Unfriendly Skies: Birds, Buildings and Collisions

Unfriendly Skies: Birds, Buildings and Collisions

October 29 – November 20, 2015

Opening Reception: Thursday, October 29, 5:00-7:00pm

Curator’s Gallery Talk: November 14 2-4pm

About the Exhibition 

Unfriendly Skies: Birds, Buildings, and Collisions features diverse work of artists bringing attention to a little considered but important fact that each year as many as 1.3 billion birds are killed as a result of collisions with buildings. While the focus of the exhibit is bird conservation, many of the artists on view examine poetic dimensions of bird imagery and its hold on the human imagination.

Public Conversation: Thursday, November 19, 12pm, Art & Design Building, Room 1007

Artist/Curator Lynne Parks and Christine Sheppard, Bird Collisions Campaign Manager for the American Bird Conservancy, will discuss the exhibition’s themes and the impact of manmade structures and environmental degradation on North American bird populations.

All events free and open to the public.

Curator’s Statement

A fatal combination of light pollution and glass is killing as many as a billion birds each year in the United States.

Throughout human history, birds have always been near to us. They’ve graced our culture with their color and beauty, their distinctive songs, their intricate behaviors, and, most significantly, the freedom of their flight. Icarus took the skies, Leonardo da Vinci designed flying machines, and the Wright Brothers built a plane and stepped into it so that we could be like birds.

Their qualities are pervasive as a symbol throughout our arts, political movements, religions, nations and sports teams. Birds are emblematic of divination, peace, courage, skill, freedom, and rapacity. To Homer, birds were mediators between the gods and us. They remain representative of transcendent spirituality. We watch them because they instill wonder and instigate curiosity about their place and function in the world. With birds, our imagination literally takes flight.

Bird populations are in decline due to habitat destruction, climate change, predatory cats, and violent collisions with manmade structures. The Audubon Society has warned that half of our bird species are threatened. We have to help birds on multiple fronts.

The majority of artists in the exhibit directly address the loss of bird life from building collisions. Light pollution attracts birds into manmade environments. A single carelessly designed building can kill thousands of birds during migratory seasons, but windows in the 123 million residencies throughout the United States cause much of the carnage. By modifying our urban building designs and residential windows, we can greatly reduce collisions. We know that birds don’t strike windows for lack of intelligence; it’s just that the drastic human imprint of the natural world outpaces their ancient instincts for navigation. Unlike us, songbird vision is more laterally oriented. They see differently than we do.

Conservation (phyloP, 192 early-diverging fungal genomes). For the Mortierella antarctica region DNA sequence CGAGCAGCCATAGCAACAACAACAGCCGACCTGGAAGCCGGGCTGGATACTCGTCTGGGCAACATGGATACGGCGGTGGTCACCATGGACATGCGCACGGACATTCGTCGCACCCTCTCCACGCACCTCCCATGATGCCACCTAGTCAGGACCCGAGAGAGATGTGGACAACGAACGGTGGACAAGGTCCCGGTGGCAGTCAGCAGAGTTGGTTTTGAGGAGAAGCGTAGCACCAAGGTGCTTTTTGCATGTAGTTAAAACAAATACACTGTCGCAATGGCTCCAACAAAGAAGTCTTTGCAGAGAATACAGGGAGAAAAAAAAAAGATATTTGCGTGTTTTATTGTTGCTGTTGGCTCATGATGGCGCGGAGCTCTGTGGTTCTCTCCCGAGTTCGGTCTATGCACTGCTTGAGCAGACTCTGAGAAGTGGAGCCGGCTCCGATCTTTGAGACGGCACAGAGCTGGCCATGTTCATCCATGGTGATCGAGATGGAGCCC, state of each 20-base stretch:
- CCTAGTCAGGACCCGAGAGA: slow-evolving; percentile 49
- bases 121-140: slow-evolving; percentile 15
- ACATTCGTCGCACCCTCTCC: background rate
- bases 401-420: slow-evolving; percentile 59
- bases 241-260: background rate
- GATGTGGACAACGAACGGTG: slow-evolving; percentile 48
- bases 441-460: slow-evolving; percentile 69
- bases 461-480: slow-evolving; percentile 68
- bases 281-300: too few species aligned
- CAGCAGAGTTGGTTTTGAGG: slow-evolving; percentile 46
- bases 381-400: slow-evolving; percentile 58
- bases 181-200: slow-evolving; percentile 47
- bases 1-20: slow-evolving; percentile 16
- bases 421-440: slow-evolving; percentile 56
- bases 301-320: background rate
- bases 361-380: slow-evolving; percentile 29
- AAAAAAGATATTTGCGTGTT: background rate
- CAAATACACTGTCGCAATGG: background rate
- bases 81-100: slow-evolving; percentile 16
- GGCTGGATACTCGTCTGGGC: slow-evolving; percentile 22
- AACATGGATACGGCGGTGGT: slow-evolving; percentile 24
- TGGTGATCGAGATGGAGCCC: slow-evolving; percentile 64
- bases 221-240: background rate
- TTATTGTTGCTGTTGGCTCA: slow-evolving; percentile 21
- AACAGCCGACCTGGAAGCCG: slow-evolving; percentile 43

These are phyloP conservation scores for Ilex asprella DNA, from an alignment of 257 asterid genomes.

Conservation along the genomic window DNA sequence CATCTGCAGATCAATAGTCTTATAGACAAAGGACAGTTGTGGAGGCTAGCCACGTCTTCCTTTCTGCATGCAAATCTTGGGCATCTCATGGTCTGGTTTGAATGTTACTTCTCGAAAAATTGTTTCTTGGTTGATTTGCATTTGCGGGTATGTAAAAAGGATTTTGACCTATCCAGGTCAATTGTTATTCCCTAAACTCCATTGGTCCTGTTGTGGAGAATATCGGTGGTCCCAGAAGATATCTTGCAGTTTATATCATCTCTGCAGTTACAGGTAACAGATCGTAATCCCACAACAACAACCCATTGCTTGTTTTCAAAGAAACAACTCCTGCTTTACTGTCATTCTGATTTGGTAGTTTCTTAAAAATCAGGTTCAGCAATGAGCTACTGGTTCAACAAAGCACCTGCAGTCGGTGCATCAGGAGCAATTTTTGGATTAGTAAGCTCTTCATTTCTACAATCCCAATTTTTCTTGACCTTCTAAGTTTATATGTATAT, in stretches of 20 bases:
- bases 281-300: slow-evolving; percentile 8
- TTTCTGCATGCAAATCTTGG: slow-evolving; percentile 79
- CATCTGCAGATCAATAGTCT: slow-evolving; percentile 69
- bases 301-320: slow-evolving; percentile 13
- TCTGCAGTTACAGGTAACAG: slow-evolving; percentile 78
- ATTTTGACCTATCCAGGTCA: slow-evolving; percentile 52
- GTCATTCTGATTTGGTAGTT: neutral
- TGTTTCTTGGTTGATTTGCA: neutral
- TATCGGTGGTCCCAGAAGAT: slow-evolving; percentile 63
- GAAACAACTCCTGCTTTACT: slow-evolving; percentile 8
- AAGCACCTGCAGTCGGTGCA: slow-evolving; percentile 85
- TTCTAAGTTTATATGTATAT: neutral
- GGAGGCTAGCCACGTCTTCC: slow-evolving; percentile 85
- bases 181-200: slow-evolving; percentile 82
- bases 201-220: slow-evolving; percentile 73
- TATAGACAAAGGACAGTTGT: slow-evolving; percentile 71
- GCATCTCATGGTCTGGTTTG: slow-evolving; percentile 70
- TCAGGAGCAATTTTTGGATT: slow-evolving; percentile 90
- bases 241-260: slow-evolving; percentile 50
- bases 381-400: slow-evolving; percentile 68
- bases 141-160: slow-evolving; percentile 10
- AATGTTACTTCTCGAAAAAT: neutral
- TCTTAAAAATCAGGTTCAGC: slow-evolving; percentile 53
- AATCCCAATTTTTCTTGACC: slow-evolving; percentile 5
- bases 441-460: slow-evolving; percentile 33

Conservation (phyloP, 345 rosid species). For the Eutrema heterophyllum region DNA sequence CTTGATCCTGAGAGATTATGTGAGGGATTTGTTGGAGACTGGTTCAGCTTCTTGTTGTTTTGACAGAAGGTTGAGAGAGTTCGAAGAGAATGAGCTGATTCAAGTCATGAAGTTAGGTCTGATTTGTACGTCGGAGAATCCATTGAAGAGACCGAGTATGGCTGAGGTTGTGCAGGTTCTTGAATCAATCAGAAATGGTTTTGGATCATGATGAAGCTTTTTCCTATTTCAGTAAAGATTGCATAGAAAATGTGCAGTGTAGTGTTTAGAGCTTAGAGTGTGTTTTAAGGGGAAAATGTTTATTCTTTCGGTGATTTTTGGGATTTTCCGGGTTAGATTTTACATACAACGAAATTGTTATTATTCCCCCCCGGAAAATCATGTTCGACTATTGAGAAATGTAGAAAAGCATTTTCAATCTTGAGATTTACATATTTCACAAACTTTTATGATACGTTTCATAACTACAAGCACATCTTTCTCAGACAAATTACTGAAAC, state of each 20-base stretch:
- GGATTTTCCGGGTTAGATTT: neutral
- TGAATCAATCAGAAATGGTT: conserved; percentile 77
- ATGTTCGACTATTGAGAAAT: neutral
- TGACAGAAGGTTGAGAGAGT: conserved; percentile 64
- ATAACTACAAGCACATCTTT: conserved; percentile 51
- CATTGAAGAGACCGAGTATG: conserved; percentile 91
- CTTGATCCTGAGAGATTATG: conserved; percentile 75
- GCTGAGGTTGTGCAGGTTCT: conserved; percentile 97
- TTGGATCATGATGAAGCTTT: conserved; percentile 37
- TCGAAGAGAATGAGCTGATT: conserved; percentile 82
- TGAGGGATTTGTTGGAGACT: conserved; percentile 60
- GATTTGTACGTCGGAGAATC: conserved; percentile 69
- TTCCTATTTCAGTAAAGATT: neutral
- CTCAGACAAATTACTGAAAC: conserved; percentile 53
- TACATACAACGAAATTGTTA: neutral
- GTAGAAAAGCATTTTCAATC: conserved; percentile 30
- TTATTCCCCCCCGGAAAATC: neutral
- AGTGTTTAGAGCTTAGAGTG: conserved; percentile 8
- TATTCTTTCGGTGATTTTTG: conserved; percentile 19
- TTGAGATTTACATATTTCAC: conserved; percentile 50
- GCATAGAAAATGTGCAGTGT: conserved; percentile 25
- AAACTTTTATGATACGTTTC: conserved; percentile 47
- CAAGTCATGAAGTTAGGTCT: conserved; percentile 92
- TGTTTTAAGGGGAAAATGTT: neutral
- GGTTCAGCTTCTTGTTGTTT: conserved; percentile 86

The work in this exhibit incorporates documentary photography, mixed media, portraiture, sound, glass, animation, and installations utilizing bird-strike deterrence products. The works herald warnings, post-extinction scenarios, memorials and proactive solutions. Recognized is the inherent usefulness of birds’ services to our collective ecology including plant pollination, see dispersal, and insect and disease control. Several of the artists are avian conservationists and activists.

This is the future of birds in art: dying or absent. If we continue to live as we do, birds will no longer be symbols of freedom or grace, but absent symbols of human consumption.

Participating Artists

Rose Anderson/Baltimore MD, Sandy Anderson/Baltimore MD, Miranda Brandon/Minneapolis MN, Elsabe Johnson Dixon/Alexandria VA, Sam Droege/Upper Marlboro MD, Edgar Endress/St. Augustine FL, Stephanie Garmey/Baltimore MD, Lara Ghelerter/Rosedale MD, Aaron Heinsman/Baltimore MD, Brian Henry/Baltimore MD, Natalie Jeremijenko/New York City, Bonnie Crawford Kotula/Baltimore MD, Ursula Marcum/Baltimore MD, Lisa Moren/Baltimore MD, Tim Nohe/Baltimore MD, Jenny O’Grady/Lutherville MD, Lynne Parks/Baltimore MD, Elisabeth Pellathy/Birmingham AL, Ben Piwowar/Baltimore MD, Nicole Shiflet/Baltimore MD, Nick Simko/Baltimore MD, Chris Siron/Baltimore MD, Van Wensil/Elkridge MD, Andrew Yang/Chicago, IL

About Curator Lynne Parks

Parks is an artist and curator working in Baltimore, MD. She was the 2013 recipient of the Mary Sawyers Baker Prize.

About Christine Sheppard

Sheppard earned her PhD at Cornell University. Her interest in captive propagation as a tool to save endangered species led her to the Wildlife Conservations Society’s Bronx Zoo, where she started curatorial intern and ended as the head of the Omithology Department. She has charred American Zoo Association taxon advisory groups for Coraciiformes, Galliformes and Gruiformes and has chaired the IUCN Hornbill Specialist Group. She initiated the Green Team at WCS and the Green Practices Advisory Group of AZA.

About the Fine Arts Gallery at George Mason University

The Fine Arts Gallery at George Mason University is committed to the presentation of innovative new art and creating a forum for active dialogue, research, and engagement with contemporary visual ideas and artistic practices. Located in the School of Art (SOA) on the Fairfax campus of George Mason University, the Fine Arts Gallery offers a divers program of exhibitions by emerging and established contemporary artists, thesis exhibitions by current MFA candidates, and a semi-annual SOA undergraduate senior exhibition.

UNFRIENDLY SKIES CATALOGUE best viewed in full screen.